# CountdownNumbers

This package solves numbers puzzles as seen on the television show *Countdown*.

## Installation

`julia> import Pkg; Pkg.add("CountdownNumbers")`

## Usage

`numbers([input_numbers...], target_number)`

## Examples

If an exact solution is possible, CountdownNumbers.jl will return the exact solution.

```
julia> using CountdownNumbers
julia> numbers([25, 50, 75, 100, 3, 6], 952)
CountdownNumbers.Operation: (((75 * (6 + 100)) * 3) - 50) / 25 = 952
julia> numbers([50, 75, 100, 25, 2, 1], 940)
CountdownNumbers.Operation: 1 + ((75 * (2 + (25 * 50))) / 100) = 940
```

Per the *Countdown* rules, correct solutions do not need to use all of the input numbers:

```
julia> using CountdownNumbers
julia> numbers([100, 75, 5, 6, 8, 7], 561)
CountdownNumbers.Operation: 75 + ((5 * 100) - (6 + 8)) = 561
```

If an exact solution is not possible, CountdownNumbers.jl will print a warning and return the solution closest to the target.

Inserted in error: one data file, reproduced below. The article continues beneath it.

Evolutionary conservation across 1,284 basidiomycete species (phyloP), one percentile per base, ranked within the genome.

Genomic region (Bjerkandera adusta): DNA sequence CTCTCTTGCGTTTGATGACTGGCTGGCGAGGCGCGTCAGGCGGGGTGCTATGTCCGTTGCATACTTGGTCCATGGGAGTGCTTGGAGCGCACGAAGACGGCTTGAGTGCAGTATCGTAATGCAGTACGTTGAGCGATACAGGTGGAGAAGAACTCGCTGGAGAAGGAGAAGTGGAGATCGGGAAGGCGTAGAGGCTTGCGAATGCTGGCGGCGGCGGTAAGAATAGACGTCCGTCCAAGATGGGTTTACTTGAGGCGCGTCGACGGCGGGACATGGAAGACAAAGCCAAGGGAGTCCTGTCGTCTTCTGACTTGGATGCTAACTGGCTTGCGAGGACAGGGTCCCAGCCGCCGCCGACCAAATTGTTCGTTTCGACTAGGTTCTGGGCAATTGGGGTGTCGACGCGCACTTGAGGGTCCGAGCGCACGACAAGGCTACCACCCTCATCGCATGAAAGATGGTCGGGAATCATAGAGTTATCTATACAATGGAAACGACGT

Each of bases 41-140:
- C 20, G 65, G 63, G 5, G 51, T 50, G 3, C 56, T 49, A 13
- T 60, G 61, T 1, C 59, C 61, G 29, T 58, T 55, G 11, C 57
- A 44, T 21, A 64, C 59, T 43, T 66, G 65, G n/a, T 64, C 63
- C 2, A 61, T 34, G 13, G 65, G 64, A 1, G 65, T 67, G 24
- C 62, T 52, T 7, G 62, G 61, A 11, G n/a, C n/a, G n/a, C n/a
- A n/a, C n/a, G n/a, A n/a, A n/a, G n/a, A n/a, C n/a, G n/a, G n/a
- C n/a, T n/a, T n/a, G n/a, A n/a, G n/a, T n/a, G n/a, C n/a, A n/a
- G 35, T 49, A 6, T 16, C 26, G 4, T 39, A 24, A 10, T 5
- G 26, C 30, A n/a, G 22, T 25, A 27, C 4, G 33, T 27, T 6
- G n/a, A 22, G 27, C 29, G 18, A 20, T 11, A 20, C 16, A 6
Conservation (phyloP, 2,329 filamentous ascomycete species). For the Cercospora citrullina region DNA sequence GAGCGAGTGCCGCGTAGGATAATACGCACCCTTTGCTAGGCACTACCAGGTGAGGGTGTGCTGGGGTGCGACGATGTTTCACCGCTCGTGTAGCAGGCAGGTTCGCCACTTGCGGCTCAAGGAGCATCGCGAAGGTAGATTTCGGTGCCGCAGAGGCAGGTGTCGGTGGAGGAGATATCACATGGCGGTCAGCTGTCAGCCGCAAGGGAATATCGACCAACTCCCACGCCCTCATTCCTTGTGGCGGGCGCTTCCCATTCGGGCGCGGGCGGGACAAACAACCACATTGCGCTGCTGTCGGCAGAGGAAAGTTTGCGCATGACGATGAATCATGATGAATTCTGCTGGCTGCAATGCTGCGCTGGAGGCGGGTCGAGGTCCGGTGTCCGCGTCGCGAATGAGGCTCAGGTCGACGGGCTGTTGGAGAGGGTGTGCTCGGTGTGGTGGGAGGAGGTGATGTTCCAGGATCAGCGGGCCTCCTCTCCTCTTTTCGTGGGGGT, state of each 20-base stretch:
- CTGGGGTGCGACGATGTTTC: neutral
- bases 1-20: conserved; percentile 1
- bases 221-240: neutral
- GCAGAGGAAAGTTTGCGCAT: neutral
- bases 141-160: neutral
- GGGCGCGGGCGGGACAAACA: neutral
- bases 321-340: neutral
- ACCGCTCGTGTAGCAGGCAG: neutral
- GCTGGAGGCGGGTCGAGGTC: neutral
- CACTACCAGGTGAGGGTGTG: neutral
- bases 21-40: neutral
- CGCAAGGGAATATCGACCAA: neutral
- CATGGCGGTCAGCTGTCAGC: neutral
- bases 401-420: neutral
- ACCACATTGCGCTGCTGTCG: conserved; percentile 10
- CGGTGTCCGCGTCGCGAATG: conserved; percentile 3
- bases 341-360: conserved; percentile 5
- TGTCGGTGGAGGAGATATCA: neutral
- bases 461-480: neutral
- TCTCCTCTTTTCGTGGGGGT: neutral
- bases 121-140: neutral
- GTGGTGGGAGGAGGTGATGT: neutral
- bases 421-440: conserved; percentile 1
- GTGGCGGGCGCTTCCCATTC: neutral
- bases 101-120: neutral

```
julia> using CountdownNumbers
julia> numbers([100, 75, 25, 50, 10, 6], 873)
┌ Warning: Could not find exact solution. Closest solution has L1 error 1
└ @ CountdownNumbers ~/.julia/packages/CountdownNumbers/IoXgC/src/public.jl:35
CountdownNumbers.Operation: (25 * ((10 * (75 + 100)) - 6)) / 50 = 872
julia> numbers([1, 1, 1, 1, 1, 1], 200)
┌ Warning: Could not find exact solution. Closest solution has L1 error 191
└ @ CountdownNumbers ~/.julia/packages/CountdownNumbers/IoXgC/src/public.jl:35
CountdownNumbers.Operation: ((1 + 1) + 1) * (1 + (1 + 1)) = 9
```

On *Countdown*, a puzzle consists of exactly six input numbers and a three-digit target number. However, CountdownNumbers.jl supports any number of input numbers and any positive target number.

```
julia> using CountdownNumbers
julia> numbers([1, 2, 3, 4], 25)
CountdownNumbers.Operation: 1 + ((2 * 3) * 4) = 25
```